eMatinini – Place of Tin: A Study of a Transit Camp in Durban

eMatinini – Place of Tin

The Provision of Public Housing in South Africa: The Impact and Effect of Transit Camps on Residents and its Place in the Provision of Housing

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The Riverside Transit Camp, Durban


Development in South Africa encompasses many things, and housing is one of these aspects. Post-apartheid South Africa has set out to provide housing to all, it is even a constitutional right. However there have been many problems with housing development and delivery. Transit camps, which are meant to house informal shack-dwellers temporarily, are an example of housing innovation and development. Yet they simultaneously reflect the many problems within the process, and also represent the challenges South Africa is confronting as a whole, for comprehensive development and the progress of a new, more united nation.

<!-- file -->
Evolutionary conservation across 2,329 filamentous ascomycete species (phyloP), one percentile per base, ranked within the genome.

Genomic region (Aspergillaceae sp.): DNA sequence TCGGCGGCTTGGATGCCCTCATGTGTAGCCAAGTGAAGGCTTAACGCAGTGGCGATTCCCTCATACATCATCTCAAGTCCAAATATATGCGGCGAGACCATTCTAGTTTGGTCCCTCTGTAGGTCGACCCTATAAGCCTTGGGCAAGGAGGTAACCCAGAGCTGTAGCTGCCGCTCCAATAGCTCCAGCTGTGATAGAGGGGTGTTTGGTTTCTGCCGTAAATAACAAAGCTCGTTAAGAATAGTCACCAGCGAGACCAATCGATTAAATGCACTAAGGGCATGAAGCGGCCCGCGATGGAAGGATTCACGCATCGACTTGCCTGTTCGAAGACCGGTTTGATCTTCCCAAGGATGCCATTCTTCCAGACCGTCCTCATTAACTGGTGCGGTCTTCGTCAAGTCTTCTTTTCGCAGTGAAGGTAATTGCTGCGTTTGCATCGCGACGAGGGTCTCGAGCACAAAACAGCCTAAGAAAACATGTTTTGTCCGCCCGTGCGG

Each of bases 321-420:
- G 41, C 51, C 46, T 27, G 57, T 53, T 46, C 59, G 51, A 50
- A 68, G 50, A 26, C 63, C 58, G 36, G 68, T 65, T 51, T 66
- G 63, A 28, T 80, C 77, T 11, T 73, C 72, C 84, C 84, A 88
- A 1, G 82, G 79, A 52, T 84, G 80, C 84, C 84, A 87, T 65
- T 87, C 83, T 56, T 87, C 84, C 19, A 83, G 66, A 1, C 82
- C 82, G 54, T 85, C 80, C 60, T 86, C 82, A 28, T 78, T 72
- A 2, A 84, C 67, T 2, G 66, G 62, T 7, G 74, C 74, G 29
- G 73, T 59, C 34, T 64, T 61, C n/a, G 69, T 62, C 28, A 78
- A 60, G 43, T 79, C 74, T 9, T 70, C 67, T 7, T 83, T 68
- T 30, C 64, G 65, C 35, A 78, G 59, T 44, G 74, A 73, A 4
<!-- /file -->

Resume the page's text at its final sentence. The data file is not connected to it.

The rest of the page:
To study transit camps and housing development, I looked into one transit camp specifically, in the municipality of eThekwini/Durban, nicknamed Ematinini, or ‘place of tin’. I spent a great deal of time at Ematinini, walking around the area and speaking with as many residents as I could. I conducted interviews (both formal and informal) with residents and municipal officials to collect information, which I added to my observations of the transit camp itself.

What I have found is that the transit camp of Ematinini is a place no one wants to live in because of the derelict conditions. The residents would rather be living in an informal shack than in this tin camp. Their stays have not turned out to be temporary, and they live with continual uncertainty as to when and where they will be moved, if at all. There is resentment amongst the residents towards the municipality and its officials because of the situation they find themselves in. They also believe that there is pervasive corruption in the government, which exacerbates tensions between the people and the municipality. I have found that the municipality largely sees itself as the source of legitimate knowledge and therefore developmental planning and action is fully controlled by them. This has caused the neglect of shack-dwellers and transit camp residents, who desperately want their voices heard and service delivery to occur fast and in a fair manner.